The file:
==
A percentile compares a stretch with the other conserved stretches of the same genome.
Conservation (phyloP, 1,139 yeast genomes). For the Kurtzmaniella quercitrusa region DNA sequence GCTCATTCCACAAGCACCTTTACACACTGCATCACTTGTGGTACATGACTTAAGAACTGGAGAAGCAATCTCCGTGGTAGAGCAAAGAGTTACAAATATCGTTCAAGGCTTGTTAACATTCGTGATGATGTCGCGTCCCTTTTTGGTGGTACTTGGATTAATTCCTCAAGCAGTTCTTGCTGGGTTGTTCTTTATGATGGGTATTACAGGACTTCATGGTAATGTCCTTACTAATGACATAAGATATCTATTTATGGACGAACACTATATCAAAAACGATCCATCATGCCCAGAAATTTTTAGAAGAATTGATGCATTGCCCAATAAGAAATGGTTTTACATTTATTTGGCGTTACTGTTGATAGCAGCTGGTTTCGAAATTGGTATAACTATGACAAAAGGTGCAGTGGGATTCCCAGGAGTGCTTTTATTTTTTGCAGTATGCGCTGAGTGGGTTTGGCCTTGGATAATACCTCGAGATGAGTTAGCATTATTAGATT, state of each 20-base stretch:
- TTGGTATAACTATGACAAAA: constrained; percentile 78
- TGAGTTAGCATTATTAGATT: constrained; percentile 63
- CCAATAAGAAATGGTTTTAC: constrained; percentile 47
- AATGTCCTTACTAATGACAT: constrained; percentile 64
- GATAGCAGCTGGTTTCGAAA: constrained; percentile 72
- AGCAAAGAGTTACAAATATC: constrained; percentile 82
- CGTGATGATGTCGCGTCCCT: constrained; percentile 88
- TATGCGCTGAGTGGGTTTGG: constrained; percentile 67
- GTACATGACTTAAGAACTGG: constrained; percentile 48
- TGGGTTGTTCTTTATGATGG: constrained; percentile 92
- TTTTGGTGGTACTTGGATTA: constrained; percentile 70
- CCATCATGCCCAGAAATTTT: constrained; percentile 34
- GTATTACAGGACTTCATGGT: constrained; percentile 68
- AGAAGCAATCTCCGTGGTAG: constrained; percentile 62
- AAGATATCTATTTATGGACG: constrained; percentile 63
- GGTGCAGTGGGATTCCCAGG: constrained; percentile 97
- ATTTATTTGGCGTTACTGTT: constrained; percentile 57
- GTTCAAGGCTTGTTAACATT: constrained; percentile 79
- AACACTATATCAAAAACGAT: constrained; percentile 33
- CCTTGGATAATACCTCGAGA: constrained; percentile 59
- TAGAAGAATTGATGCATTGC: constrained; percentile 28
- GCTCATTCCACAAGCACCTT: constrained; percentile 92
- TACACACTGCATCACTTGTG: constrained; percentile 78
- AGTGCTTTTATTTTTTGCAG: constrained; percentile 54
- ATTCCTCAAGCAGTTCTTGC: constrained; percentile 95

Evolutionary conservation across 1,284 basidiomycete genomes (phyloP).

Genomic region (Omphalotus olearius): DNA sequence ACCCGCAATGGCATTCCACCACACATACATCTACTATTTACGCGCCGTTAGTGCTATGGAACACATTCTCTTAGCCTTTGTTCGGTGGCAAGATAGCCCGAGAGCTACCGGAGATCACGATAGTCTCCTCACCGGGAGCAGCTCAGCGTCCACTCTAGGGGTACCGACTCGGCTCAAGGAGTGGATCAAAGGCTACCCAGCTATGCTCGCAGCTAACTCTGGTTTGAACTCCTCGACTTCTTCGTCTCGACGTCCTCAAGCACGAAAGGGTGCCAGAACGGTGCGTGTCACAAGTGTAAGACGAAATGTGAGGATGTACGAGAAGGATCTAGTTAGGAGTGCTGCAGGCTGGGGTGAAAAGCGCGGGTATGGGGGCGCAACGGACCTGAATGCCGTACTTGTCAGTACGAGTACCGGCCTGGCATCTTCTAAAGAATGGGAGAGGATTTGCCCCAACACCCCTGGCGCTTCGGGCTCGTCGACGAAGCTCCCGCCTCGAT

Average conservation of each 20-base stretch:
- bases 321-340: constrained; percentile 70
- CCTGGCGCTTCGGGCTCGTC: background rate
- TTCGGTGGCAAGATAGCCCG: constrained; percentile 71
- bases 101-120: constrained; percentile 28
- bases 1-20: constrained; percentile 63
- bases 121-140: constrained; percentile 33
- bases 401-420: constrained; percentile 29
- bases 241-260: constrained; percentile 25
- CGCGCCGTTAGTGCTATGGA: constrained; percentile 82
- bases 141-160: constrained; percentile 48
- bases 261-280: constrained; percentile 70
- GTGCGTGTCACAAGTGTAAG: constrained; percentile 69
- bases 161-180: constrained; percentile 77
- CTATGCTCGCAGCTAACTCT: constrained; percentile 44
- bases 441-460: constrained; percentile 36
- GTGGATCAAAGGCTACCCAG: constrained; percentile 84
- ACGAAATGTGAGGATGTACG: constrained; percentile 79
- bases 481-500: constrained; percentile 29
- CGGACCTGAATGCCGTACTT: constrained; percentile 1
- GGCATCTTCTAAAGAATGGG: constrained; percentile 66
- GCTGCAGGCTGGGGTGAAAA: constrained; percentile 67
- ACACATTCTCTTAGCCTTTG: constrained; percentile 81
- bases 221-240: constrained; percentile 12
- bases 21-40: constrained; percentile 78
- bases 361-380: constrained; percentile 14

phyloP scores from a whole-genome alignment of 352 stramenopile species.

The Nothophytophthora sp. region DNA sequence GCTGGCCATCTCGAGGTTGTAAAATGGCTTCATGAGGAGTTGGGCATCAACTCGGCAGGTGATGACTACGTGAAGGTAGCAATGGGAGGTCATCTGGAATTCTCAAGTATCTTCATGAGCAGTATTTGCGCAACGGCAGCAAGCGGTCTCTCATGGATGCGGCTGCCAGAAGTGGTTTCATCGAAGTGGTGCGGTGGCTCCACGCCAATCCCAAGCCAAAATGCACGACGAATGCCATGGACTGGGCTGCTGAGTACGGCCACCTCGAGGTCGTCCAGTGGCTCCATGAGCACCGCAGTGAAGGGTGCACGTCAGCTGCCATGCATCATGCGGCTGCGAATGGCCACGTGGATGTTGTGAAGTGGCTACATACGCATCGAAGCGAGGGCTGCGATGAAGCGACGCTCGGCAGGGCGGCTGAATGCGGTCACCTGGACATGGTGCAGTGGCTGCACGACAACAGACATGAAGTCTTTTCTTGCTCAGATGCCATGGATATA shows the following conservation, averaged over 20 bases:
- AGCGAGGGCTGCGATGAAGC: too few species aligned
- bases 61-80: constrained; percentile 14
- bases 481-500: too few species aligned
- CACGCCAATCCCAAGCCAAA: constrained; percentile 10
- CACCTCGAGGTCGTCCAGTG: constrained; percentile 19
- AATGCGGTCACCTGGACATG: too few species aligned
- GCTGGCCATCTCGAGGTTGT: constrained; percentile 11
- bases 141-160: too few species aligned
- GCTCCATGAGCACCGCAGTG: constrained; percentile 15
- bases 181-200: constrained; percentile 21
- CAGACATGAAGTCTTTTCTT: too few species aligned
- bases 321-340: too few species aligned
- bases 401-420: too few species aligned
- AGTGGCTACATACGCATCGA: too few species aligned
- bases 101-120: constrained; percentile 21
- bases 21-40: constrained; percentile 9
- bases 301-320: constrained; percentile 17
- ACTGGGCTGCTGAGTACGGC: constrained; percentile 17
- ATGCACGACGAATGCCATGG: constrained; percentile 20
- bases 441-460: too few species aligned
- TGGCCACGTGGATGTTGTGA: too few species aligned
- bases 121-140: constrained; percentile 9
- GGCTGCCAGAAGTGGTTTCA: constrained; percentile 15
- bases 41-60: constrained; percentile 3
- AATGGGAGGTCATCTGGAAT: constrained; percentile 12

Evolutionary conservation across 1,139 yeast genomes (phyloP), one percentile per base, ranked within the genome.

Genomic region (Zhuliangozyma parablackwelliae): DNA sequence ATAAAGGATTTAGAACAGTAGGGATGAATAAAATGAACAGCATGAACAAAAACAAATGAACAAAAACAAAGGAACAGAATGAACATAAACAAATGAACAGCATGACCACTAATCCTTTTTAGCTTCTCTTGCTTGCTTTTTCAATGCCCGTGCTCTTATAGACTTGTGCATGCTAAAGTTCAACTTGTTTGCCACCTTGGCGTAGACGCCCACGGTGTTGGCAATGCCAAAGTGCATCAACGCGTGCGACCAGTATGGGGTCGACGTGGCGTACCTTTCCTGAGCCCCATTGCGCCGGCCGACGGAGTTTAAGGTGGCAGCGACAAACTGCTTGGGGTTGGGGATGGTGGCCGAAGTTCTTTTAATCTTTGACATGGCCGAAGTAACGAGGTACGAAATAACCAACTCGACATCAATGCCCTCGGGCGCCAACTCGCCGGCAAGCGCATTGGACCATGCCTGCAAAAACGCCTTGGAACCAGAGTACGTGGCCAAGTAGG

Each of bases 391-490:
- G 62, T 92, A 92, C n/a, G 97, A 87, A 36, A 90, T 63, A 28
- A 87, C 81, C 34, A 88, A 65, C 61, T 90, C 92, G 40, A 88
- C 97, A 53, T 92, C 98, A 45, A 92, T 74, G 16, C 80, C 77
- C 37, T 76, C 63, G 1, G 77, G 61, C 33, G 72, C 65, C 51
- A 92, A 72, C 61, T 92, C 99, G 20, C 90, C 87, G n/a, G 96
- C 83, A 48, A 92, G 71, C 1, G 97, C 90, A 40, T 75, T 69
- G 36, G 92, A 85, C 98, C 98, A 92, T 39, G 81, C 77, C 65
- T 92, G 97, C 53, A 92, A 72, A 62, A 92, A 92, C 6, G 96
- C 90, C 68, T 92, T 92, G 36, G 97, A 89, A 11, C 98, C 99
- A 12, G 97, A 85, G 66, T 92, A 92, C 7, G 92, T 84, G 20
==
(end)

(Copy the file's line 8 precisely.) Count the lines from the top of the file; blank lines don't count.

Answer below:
- AGCAAAGAGTTACAAATATC: constrained; percentile 82